Mitchell H essay

Studies are now showing what many of you may have suspected: We are living in an increasingly narcissistic society. “Lisa Firestone – PA”. Are we in the middle of a narcissism epidemic and, if so, who or what is to blame? “Lynn Malcolm” Social media is providing a platform for exposure to those who want attention and reassurance towards their body image, ? Approximately 83% of teens have signed up to a social media site and have used it. Social networks like Mainstream, Backbone and Tumbler not only breed narcissistic tendencies but transform relations into a sexual rat race.NP? The popularity of girls is greatly contested over one big reasoning’s ; how sexy can do have to appear to get everyone’s attention? The things girls will do to get picture that produces an epidemic amount number of “likes” is outrageous, with no creativity at all [P] a simple hip, boob and kiss is strong enough to endorse a large amount of likes.

These teens are showing how much they love themselves in the hope that you’ll hit that “like” button to reinforce their claim. Not only that, it’s a passive competition for in which whom ever gets the most likes is “popular”.This can cause “Backbone Depression” in teens. Parents and relatives fear that Social media is making their children do self- harm because they aren’t “perfect” like other people they see on Social Media. The Parents are definitely on track, Social media can contribute to this kind of activity also known as “Backbone Depression”.

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Backbone depression according to the PAP report, may result if young users see status updates, wall posts, and photos that make them feel unpopular. This also happens when these people see other peoples’ lifestyles on Backbone and compare it to their own.Social media sites may have greater psychosocial impact on kids with low self-esteem or who are already otherwise troubled. Perhaps the most comprehensive study to date found that Backbone overuse among teens was significantly correlated with narcissism. Narcissist people with an inflated self-concept and a strong sense of uniqueness and superiority strive for attention and affirmation on Social Media. A 2014 study published in Computers in Human Behavior found that narcissists posted more often about themselves in effort to attract likes and comments that fuel heir beliefs about self-importance.Other studies have found that narcissistic people love to post selfless and they share the ones where they think they look most attractive in the hopes of gaining admiration.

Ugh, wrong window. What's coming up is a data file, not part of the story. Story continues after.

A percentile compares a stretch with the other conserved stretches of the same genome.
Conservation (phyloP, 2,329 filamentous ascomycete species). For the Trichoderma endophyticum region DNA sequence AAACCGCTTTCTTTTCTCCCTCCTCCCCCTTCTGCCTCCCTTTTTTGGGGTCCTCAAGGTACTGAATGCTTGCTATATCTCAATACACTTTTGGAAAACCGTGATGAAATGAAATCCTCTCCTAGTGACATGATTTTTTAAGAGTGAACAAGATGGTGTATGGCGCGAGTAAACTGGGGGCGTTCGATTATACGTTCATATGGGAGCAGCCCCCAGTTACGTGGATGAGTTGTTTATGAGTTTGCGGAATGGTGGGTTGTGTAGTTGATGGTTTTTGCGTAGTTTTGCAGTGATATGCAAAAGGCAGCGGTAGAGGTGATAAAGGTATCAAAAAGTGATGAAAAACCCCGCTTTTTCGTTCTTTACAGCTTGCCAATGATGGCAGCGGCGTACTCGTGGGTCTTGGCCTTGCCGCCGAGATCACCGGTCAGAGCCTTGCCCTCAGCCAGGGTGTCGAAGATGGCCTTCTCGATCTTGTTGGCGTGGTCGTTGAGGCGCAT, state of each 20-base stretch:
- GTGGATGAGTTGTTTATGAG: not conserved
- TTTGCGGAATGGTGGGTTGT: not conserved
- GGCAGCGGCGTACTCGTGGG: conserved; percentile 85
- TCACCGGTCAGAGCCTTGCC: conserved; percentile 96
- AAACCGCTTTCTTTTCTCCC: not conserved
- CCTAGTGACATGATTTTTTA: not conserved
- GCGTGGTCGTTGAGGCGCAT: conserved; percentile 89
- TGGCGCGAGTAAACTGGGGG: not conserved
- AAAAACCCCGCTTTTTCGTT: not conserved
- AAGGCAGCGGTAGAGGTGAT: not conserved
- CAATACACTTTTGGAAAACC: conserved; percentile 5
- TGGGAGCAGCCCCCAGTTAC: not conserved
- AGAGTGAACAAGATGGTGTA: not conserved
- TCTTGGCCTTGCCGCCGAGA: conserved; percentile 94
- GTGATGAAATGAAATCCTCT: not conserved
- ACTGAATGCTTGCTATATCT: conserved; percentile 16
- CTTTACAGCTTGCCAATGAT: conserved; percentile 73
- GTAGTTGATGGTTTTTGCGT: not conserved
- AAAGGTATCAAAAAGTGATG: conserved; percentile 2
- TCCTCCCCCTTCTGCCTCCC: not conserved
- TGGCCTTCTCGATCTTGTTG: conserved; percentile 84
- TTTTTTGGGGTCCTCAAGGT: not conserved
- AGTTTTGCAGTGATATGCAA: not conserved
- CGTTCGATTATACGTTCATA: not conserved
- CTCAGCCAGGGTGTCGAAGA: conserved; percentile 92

As if adolescence weren’t painful enough, the pressure to be “camera-ready” may be adding to teens’ body dissatisfaction and leading to set destructive behavior. Teens turn to social media in adolescence, self-consciousness and the need for peer-validation because it acts as a kind of “super peer,” providing a quick route to satisfying both concerns .According to a study by he Keep it Real Campaign, 80 percent of 10 year old American girls have been on a diet. Examples of negative teen body image are all over the Web.

In youth videos, kids ask an internet audience to tell them they re pretty or ugly, they rate each other on Mainstream and compete for “Followers”, they edit their selfless and drink in advice about how to improve their online image. Where is your conclusion? Quotes: “l think of narcissism as an adaptive thing that teenagers use to work on self- image and identity,” University of Notre Dame psychologist Daniel Lapse told Youth Radio.

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